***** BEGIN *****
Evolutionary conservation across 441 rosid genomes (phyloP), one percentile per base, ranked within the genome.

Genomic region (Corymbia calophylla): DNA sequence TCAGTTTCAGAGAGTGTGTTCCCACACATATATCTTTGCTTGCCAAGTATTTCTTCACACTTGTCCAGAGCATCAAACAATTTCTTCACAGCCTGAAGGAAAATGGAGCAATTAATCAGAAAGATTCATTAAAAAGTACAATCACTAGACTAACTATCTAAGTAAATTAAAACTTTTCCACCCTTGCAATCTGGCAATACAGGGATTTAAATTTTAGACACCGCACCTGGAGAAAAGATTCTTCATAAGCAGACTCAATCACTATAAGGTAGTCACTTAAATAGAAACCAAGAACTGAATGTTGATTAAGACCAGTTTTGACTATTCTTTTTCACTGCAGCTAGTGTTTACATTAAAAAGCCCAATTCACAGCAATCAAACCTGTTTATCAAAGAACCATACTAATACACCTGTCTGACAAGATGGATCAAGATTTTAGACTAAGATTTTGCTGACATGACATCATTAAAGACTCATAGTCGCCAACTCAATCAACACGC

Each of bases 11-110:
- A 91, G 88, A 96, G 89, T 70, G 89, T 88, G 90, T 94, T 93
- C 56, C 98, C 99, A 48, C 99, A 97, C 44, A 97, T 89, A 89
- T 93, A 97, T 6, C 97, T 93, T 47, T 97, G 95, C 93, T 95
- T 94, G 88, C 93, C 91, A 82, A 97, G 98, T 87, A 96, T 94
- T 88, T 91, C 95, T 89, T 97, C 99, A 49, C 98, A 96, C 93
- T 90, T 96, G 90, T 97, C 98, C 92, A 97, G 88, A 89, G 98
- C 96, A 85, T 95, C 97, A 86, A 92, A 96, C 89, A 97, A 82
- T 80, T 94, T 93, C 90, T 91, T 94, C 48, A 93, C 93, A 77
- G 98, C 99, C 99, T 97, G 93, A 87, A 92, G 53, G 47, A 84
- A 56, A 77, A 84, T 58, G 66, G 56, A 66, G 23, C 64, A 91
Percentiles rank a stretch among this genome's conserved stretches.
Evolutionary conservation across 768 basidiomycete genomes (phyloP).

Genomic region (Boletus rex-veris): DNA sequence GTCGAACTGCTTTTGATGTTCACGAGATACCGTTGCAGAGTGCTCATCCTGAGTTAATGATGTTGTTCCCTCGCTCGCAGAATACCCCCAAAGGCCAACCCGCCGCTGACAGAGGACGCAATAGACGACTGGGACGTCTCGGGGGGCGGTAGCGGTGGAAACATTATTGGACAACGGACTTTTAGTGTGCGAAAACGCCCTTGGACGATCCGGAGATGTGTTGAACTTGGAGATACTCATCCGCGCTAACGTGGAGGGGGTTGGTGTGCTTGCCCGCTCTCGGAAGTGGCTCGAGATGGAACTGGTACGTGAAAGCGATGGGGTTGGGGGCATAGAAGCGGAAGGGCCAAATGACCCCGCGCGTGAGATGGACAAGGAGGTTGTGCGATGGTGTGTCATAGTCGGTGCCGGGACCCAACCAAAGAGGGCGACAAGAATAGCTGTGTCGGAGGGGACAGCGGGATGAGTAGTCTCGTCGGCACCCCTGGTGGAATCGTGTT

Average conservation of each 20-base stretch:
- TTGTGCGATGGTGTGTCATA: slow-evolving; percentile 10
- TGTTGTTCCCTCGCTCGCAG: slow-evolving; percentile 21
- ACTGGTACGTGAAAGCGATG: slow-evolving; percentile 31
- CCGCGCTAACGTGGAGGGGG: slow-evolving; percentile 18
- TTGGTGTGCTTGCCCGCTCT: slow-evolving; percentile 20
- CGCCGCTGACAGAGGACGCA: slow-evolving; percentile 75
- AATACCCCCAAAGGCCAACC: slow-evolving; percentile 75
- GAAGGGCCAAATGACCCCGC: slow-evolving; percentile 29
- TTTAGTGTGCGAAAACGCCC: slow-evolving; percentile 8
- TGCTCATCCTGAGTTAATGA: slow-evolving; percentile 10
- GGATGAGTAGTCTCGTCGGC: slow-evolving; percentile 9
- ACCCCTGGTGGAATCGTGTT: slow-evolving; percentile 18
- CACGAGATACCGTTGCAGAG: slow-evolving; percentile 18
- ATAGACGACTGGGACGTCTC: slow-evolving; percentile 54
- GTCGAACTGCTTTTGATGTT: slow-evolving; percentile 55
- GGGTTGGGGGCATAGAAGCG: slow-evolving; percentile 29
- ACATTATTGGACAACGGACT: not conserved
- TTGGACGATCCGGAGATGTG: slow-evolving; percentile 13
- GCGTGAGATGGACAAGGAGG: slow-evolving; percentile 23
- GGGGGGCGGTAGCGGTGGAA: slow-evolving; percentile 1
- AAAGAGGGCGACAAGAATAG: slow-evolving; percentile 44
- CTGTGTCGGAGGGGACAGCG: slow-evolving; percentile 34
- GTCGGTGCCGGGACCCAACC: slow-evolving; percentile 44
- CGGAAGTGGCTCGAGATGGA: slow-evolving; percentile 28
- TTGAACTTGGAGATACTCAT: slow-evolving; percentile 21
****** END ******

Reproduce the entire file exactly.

Evolutionary conservation across 441 rosid genomes (phyloP), one percentile per base, ranked within the genome.

Genomic region (Corymbia calophylla): DNA sequence TCAGTTTCAGAGAGTGTGTTCCCACACATATATCTTTGCTTGCCAAGTATTTCTTCACACTTGTCCAGAGCATCAAACAATTTCTTCACAGCCTGAAGGAAAATGGAGCAATTAATCAGAAAGATTCATTAAAAAGTACAATCACTAGACTAACTATCTAAGTAAATTAAAACTTTTCCACCCTTGCAATCTGGCAATACAGGGATTTAAATTTTAGACACCGCACCTGGAGAAAAGATTCTTCATAAGCAGACTCAATCACTATAAGGTAGTCACTTAAATAGAAACCAAGAACTGAATGTTGATTAAGACCAGTTTTGACTATTCTTTTTCACTGCAGCTAGTGTTTACATTAAAAAGCCCAATTCACAGCAATCAAACCTGTTTATCAAAGAACCATACTAATACACCTGTCTGACAAGATGGATCAAGATTTTAGACTAAGATTTTGCTGACATGACATCATTAAAGACTCATAGTCGCCAACTCAATCAACACGC

Each of bases 11-110:
- A 91, G 88, A 96, G 89, T 70, G 89, T 88, G 90, T 94, T 93
- C 56, C 98, C 99, A 48, C 99, A 97, C 44, A 97, T 89, A 89
- T 93, A 97, T 6, C 97, T 93, T 47, T 97, G 95, C 93, T 95
- T 94, G 88, C 93, C 91, A 82, A 97, G 98, T 87, A 96, T 94
- T 88, T 91, C 95, T 89, T 97, C 99, A 49, C 98, A 96, C 93
- T 90, T 96, G 90, T 97, C 98, C 92, A 97, G 88, A 89, G 98
- C 96, A 85, T 95, C 97, A 86, A 92, A 96, C 89, A 97, A 82
- T 80, T 94, T 93, C 90, T 91, T 94, C 48, A 93, C 93, A 77
- G 98, C 99, C 99, T 97, G 93, A 87, A 92, G 53, G 47, A 84
- A 56, A 77, A 84, T 58, G 66, G 56, A 66, G 23, C 64, A 91
Percentiles rank a stretch among this genome's conserved stretches.
Evolutionary conservation across 768 basidiomycete genomes (phyloP).

Genomic region (Boletus rex-veris): DNA sequence GTCGAACTGCTTTTGATGTTCACGAGATACCGTTGCAGAGTGCTCATCCTGAGTTAATGATGTTGTTCCCTCGCTCGCAGAATACCCCCAAAGGCCAACCCGCCGCTGACAGAGGACGCAATAGACGACTGGGACGTCTCGGGGGGCGGTAGCGGTGGAAACATTATTGGACAACGGACTTTTAGTGTGCGAAAACGCCCTTGGACGATCCGGAGATGTGTTGAACTTGGAGATACTCATCCGCGCTAACGTGGAGGGGGTTGGTGTGCTTGCCCGCTCTCGGAAGTGGCTCGAGATGGAACTGGTACGTGAAAGCGATGGGGTTGGGGGCATAGAAGCGGAAGGGCCAAATGACCCCGCGCGTGAGATGGACAAGGAGGTTGTGCGATGGTGTGTCATAGTCGGTGCCGGGACCCAACCAAAGAGGGCGACAAGAATAGCTGTGTCGGAGGGGACAGCGGGATGAGTAGTCTCGTCGGCACCCCTGGTGGAATCGTGTT

Average conservation of each 20-base stretch:
- TTGTGCGATGGTGTGTCATA: slow-evolving; percentile 10
- TGTTGTTCCCTCGCTCGCAG: slow-evolving; percentile 21
- ACTGGTACGTGAAAGCGATG: slow-evolving; percentile 31
- CCGCGCTAACGTGGAGGGGG: slow-evolving; percentile 18
- TTGGTGTGCTTGCCCGCTCT: slow-evolving; percentile 20
- CGCCGCTGACAGAGGACGCA: slow-evolving; percentile 75
- AATACCCCCAAAGGCCAACC: slow-evolving; percentile 75
- GAAGGGCCAAATGACCCCGC: slow-evolving; percentile 29
- TTTAGTGTGCGAAAACGCCC: slow-evolving; percentile 8
- TGCTCATCCTGAGTTAATGA: slow-evolving; percentile 10
- GGATGAGTAGTCTCGTCGGC: slow-evolving; percentile 9
- ACCCCTGGTGGAATCGTGTT: slow-evolving; percentile 18
- CACGAGATACCGTTGCAGAG: slow-evolving; percentile 18
- ATAGACGACTGGGACGTCTC: slow-evolving; percentile 54
- GTCGAACTGCTTTTGATGTT: slow-evolving; percentile 55
- GGGTTGGGGGCATAGAAGCG: slow-evolving; percentile 29
- ACATTATTGGACAACGGACT: not conserved
- TTGGACGATCCGGAGATGTG: slow-evolving; percentile 13
- GCGTGAGATGGACAAGGAGG: slow-evolving; percentile 23
- GGGGGGCGGTAGCGGTGGAA: slow-evolving; percentile 1
- AAAGAGGGCGACAAGAATAG: slow-evolving; percentile 44
- CTGTGTCGGAGGGGACAGCG: slow-evolving; percentile 34
- GTCGGTGCCGGGACCCAACC: slow-evolving; percentile 44
- CGGAAGTGGCTCGAGATGGA: slow-evolving; percentile 28
- TTGAACTTGGAGATACTCAT: slow-evolving; percentile 21